Automating a welding application with an industrial robot has a number of benefits. Weld quality, productivity, cycle times, and efficiency can all be improved through the implementation of a robotic welding system. While implementing a welding robot is beneficial in and of itself, there are additional measures that can be taken to maximize those benefits and ensure your robotic welding system is fully optimized.
Any robotic system requires routine preventative maintenance. Preventative maintenance involves a serious of tests and tasks that should be completed at specified intervals of time in order to keep an articulated robot running in good condition and to prevent deterioration or system failures. Maintenance intervals can be defined as a certain number of robot operation hours or a certain period of time. For instance, the FANUC Arcmate 120ic requires maintenance every 3,850 hours or every 12 months as specified by FANUC. Maintenance tasks for robotic welding systems include inspecting the robot and controller, removing spatter from the robot and torch, tightening any loose bolts on the robot, assessing torch positioning, replacing robot grease and batteries, and the inspection of all welding equipment. The overall condition of the welding system should be evaluated during maintenance. This allows for any potential issues to be addressed before they cause major malfunctions or breakdowns. Regularly maintained welding systems will keep consistent, high performance levels.
Another measure to take to ensure optimal operation of your robotic welding system is to keep the weld torch free of any spatter. Spatter produced during welding can build up inside the torch. When this happens the operation of the weld torch can be hindered causing poor quality welds and the potential malfunction of the torch. To avoid this, torches must be frequently cleaned. Torch cleaning can be done manually or automatically with a torch cleaner, also called a robotic reamer. Torch cleaners can be integrated with robotic welding systems to automatically clean torches at specified intervals. The Yaskawa Motoman MA1400 can have its torch cleaned after every 5 parts with a reamer, preventing spatter buildup and ensuring optimal performance.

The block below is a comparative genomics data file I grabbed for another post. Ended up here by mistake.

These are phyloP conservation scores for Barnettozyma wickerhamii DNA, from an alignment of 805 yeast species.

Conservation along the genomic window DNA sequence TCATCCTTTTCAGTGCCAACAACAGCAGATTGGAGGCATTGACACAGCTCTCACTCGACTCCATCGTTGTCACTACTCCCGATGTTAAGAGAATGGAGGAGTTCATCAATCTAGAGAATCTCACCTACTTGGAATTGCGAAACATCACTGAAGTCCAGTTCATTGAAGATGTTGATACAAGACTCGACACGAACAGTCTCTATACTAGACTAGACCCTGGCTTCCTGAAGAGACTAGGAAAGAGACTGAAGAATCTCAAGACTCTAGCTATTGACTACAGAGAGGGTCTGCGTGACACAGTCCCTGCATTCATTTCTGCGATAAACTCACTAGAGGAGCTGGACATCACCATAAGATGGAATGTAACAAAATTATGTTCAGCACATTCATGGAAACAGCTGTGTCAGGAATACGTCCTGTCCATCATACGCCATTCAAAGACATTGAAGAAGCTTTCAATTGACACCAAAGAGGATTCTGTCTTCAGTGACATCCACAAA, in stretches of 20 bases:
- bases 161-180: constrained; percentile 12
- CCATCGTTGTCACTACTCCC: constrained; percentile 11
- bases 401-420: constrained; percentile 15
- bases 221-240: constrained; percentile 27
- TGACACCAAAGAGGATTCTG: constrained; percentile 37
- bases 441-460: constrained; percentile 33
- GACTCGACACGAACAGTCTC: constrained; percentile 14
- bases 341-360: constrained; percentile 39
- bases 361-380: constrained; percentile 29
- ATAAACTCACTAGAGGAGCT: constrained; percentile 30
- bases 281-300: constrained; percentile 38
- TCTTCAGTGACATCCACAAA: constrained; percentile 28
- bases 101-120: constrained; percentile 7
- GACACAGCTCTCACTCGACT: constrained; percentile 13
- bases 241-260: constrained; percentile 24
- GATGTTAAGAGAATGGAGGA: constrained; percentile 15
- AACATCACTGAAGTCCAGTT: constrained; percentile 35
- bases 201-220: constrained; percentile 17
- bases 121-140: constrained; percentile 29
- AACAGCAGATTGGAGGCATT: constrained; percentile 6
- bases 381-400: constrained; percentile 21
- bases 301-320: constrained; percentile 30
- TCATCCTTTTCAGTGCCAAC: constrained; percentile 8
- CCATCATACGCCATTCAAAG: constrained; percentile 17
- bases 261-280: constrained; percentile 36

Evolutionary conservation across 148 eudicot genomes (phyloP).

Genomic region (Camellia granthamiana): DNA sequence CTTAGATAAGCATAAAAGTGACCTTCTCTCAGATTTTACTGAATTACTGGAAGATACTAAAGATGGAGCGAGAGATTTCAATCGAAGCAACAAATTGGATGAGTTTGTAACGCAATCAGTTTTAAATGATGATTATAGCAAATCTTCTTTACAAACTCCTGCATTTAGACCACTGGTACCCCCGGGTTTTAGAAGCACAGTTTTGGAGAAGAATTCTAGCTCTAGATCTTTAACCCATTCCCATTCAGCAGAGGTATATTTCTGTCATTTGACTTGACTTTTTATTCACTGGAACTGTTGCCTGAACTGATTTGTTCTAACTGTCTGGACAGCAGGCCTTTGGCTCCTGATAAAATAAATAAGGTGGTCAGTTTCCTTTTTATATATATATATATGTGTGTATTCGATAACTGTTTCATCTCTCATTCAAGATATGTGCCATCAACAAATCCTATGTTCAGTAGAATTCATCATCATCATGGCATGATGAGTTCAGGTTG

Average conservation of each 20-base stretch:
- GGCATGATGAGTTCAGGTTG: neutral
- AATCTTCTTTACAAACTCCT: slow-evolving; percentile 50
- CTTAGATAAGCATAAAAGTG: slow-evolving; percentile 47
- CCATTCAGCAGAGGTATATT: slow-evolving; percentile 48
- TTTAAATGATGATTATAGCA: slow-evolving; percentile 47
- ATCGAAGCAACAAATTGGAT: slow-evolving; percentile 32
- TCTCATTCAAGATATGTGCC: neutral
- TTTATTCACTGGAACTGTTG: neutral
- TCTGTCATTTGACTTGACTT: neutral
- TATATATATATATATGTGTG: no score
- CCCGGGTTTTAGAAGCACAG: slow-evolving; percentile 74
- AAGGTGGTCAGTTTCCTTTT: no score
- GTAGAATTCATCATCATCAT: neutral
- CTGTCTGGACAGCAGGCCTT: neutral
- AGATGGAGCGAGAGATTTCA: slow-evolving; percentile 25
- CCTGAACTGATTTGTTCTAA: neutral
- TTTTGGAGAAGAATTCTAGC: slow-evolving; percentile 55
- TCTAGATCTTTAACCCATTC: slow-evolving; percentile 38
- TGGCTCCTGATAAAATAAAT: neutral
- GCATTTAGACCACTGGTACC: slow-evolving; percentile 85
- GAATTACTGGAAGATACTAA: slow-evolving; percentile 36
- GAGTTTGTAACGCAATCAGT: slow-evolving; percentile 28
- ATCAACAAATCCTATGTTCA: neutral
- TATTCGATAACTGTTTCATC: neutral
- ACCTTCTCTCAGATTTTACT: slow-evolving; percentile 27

Adding a robotic vision system to your welding robot can enhance its accuracy and precision, especially for complex welds. Arc welding robots integrated with vision systems are better equipped to detect weld locations, part changes, and torch positioning. Welding robots can make adjustments to weld paths while in operation, avoiding stoppages for reprogramming. Welding robots with vision can automate processes with a high mix of parts as visual feedback allows for adjustments when parts change. The FANUC Arcmate 100ic is a welding robot that can be integrated with vision.
Integrating your welding robot and equipment into a weld cell is the ultimate method to optimize your robotic welding system. Robotic weld cells can consist of one or multiple six axis robots in addition to all welding peripherals and safety equipment needed. Weld cells provide a barrier between the robotic system and workers, allowing welding robots to operate at their maximum speeds. Faster operating speeds increase throughput and productivity. Weld cells ensure continuous operation as operators can load and unload parts simultaneously while the robot or robots weld inside the workcell. Weld cells boost the efficiency of a robotic welding system.
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